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Chemical Education Research

Chemical education development and research work is carried out by UIC faculty working on our own undergraduate curriculum and in work that studies and supports K-12 education. Areas of interest include spatial reasoning, interdisciplinary teaching, inquiry in laboratory and lecture instruction, and the use of technology in instruction. In many cases the work overlaps with learning sciences research, which extends questions of chemical education research into studies of how chemistry instruction occurs in specific learning environments.




  • We study chemistry and STEM education focused on educational equity.
  • We hope to implement Inclusive teaching practices to support students from historically minoritized groups in K-16 classrooms and informal settings.
  • We use design research methods, ethnography, and discourse analysis to understand students’ engagement, learning, and identity development.

Dr. Mike Stieff’s lab conducts research on spatial thinking in chemistry and the design of visualizations for supporting chemistry learning. With funding from the U.S. Department of Education, he has developed The Connected Chemistry Curriculum, a self-contained high school curriculum, which teaches chemistry using computer visualizations. Stieff’s lab makes use of eye-tracking and head-tracking technologies to support spatial reasoning and chemistry learning and is currently exploring new interface designs that allow learners to embodied spatial relationships embedded in scientific models.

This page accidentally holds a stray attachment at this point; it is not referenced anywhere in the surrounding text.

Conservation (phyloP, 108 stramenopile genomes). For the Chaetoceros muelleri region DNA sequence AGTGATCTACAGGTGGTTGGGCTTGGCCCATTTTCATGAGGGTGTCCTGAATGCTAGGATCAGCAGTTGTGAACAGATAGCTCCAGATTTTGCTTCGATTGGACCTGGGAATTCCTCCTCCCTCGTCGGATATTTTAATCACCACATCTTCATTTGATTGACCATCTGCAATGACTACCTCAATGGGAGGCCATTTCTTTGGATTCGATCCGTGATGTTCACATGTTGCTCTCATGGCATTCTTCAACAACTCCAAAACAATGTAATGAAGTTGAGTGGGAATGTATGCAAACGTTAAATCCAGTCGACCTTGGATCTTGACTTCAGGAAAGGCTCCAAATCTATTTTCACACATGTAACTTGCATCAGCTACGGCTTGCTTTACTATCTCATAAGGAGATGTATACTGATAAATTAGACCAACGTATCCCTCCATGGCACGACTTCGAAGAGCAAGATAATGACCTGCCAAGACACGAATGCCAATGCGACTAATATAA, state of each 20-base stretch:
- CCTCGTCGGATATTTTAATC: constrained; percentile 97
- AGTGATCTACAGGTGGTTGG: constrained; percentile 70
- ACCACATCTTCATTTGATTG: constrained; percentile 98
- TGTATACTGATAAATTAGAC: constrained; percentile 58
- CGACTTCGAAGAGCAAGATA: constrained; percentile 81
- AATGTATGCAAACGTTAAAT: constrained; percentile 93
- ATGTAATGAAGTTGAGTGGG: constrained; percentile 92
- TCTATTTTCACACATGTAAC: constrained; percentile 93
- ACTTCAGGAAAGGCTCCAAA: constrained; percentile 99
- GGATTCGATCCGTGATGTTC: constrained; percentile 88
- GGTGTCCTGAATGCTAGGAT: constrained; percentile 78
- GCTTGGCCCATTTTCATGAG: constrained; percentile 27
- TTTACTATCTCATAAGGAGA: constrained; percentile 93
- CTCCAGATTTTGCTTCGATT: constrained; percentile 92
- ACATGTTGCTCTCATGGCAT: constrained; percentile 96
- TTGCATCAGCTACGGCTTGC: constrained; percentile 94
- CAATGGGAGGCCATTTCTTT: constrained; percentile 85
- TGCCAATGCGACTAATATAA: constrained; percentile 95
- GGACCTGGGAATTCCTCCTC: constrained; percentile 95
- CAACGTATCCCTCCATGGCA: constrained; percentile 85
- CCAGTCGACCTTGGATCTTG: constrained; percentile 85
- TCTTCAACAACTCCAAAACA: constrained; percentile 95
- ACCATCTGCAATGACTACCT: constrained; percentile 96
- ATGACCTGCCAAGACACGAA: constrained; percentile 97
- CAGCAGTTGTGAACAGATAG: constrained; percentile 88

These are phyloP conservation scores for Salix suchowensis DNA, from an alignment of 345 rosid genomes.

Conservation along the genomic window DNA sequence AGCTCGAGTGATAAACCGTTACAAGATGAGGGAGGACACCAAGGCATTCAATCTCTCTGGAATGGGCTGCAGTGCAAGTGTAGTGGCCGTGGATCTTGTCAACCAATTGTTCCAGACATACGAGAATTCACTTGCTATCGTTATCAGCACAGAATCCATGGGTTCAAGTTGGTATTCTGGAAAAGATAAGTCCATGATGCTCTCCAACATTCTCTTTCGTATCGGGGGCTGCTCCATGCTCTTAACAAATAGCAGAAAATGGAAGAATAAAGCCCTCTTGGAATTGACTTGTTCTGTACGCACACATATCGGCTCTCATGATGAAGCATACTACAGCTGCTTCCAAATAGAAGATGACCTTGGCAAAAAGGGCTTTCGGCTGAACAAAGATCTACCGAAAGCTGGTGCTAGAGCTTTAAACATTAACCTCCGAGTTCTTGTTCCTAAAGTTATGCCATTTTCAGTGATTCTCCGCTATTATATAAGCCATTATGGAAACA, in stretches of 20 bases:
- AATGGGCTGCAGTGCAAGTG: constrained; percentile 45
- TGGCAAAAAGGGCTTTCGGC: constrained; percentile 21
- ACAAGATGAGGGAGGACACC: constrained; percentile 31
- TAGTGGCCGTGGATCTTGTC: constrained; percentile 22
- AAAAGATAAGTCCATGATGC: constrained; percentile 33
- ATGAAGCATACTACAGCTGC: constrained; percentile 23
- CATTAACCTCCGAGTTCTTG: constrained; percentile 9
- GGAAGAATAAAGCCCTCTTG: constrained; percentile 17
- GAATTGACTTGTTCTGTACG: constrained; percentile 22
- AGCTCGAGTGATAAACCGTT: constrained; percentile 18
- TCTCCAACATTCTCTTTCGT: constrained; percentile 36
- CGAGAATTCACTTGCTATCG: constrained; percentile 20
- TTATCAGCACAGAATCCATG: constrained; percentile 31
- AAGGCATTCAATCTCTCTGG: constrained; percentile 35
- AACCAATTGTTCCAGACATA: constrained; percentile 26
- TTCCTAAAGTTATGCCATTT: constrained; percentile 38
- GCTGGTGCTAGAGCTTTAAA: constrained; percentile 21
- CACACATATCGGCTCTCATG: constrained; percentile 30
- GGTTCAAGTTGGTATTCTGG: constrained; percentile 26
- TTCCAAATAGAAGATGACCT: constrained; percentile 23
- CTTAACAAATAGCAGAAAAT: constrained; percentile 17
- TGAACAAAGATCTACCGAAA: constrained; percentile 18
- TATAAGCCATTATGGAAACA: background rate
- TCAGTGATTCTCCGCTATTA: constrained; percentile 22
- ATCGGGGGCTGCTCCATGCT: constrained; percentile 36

• Curriculum innovation in undergraduate chemistry. We develop new ways of teaching, especially in the laboratory, and conduct research on students experience to better characterize the learning that occurs. This includes a focus in introducing reflective work for students, strong connections to the materiality of chemical systems, and understanding the basis of chemical analysis.
  • Studies of student experiences in initial learning experiences. Working in the context of workshops that introduce students to the learning of chemistry and to research, we conduct phenomenographic work to characterize their experiences and to develop insights into new ways of supporting students’ sense of belonging and competence.
  • Studies of student embodied cognition. This includes the use of concrete models and also analysis of gesture in student reasoning and thinking.
  • Assessment and instruction in K-12 curricula. Making use of methods of principal assessment design, understanding-by-design, and analysis of science as a multi-dimensional phenomenon of disciplinary core ideas, science and engineering practices, and cross-cutting concepts, we work with our collaborators to develop new assessments and instructional guides.